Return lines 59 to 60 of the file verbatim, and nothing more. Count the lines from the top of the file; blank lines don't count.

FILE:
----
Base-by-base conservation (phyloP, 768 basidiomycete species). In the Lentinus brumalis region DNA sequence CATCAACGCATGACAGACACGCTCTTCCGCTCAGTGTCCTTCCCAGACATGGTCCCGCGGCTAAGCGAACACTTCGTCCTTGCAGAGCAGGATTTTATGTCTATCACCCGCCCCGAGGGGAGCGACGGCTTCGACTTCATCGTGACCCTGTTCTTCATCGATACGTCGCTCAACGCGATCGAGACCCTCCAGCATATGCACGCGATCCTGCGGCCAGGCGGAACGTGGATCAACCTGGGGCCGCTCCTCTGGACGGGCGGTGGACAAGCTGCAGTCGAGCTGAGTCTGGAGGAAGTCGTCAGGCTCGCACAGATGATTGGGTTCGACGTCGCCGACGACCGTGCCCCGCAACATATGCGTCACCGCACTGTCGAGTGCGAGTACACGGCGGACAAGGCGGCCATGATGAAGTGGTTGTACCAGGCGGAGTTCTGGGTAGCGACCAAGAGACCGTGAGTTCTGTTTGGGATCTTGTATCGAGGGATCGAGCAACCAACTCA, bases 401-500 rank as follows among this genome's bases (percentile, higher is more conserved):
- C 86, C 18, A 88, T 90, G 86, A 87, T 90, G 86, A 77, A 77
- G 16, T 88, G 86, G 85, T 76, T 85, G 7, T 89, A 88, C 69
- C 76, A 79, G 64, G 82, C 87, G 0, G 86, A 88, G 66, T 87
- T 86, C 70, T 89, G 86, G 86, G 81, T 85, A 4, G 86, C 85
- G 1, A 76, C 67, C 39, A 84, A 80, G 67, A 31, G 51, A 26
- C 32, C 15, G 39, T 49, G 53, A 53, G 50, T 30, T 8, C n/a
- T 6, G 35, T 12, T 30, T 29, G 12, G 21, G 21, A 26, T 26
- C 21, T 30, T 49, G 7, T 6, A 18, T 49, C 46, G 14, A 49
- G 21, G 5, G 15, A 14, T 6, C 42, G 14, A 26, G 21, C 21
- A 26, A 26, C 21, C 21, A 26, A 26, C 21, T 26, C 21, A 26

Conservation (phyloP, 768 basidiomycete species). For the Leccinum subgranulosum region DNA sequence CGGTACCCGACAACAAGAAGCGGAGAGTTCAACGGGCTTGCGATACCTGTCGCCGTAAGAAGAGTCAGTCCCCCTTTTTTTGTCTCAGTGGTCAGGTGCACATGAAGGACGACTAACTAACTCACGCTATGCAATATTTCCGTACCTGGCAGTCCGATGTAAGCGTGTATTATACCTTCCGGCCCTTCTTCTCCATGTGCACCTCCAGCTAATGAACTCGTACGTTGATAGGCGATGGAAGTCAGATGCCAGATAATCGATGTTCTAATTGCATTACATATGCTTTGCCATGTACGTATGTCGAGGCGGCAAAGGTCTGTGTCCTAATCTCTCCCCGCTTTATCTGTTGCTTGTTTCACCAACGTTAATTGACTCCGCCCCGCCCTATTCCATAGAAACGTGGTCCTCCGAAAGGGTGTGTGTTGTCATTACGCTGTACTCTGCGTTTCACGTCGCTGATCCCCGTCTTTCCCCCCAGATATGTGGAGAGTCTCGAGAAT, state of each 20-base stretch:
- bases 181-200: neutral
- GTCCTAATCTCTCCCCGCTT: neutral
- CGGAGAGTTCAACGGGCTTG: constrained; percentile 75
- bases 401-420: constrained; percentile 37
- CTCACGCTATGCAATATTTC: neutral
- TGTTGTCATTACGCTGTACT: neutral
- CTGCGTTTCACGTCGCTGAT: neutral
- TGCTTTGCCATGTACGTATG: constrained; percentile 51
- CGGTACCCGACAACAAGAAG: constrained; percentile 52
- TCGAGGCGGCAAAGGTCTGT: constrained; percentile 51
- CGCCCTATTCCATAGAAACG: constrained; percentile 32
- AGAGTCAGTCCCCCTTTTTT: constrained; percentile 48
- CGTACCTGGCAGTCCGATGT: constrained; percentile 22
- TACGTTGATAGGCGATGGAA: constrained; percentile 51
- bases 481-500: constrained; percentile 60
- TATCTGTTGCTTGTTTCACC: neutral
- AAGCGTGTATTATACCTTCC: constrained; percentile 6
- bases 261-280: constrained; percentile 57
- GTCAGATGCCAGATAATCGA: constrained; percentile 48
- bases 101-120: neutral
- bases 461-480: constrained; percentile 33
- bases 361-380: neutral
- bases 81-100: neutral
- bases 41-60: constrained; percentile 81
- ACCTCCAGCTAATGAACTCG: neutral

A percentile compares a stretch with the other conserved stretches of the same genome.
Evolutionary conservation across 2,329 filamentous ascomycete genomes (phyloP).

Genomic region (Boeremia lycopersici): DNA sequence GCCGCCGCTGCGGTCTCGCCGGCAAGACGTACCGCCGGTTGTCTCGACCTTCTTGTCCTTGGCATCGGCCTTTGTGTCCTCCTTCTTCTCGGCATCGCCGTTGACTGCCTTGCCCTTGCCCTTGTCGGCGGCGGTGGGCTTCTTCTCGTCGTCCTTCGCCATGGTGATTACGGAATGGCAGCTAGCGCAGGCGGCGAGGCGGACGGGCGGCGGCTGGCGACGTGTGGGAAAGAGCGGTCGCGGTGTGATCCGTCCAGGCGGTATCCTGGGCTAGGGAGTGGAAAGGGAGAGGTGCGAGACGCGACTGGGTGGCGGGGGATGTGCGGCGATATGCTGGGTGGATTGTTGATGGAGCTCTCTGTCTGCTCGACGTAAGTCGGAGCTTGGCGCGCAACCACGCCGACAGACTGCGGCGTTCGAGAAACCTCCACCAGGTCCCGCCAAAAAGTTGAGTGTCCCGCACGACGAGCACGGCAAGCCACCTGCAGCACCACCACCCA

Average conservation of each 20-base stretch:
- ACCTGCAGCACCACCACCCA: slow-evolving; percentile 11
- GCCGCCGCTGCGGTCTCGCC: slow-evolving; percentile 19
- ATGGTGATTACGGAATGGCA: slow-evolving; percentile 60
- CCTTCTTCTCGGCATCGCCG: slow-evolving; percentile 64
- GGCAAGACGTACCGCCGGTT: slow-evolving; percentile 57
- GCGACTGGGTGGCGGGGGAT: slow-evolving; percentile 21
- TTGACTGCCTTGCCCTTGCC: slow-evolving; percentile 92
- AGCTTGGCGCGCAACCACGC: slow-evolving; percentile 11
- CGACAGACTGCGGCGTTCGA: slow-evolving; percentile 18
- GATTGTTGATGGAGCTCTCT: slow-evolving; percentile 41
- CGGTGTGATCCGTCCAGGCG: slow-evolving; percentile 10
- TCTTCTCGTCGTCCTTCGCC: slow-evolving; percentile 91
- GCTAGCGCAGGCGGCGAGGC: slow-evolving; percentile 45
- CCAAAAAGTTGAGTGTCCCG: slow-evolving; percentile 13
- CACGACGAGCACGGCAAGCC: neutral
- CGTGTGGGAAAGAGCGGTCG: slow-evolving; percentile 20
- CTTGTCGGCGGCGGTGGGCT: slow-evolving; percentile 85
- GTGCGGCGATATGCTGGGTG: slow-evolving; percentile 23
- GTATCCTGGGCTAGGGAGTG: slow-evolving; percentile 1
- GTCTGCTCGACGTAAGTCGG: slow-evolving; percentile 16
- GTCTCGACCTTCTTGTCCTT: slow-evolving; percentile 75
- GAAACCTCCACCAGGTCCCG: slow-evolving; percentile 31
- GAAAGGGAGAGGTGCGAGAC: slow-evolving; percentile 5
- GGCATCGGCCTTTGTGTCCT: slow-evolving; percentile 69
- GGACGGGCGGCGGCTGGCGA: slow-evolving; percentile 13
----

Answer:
- GTGCGGCGATATGCTGGGTG: slow-evolving; percentile 23
- GTATCCTGGGCTAGGGAGTG: slow-evolving; percentile 1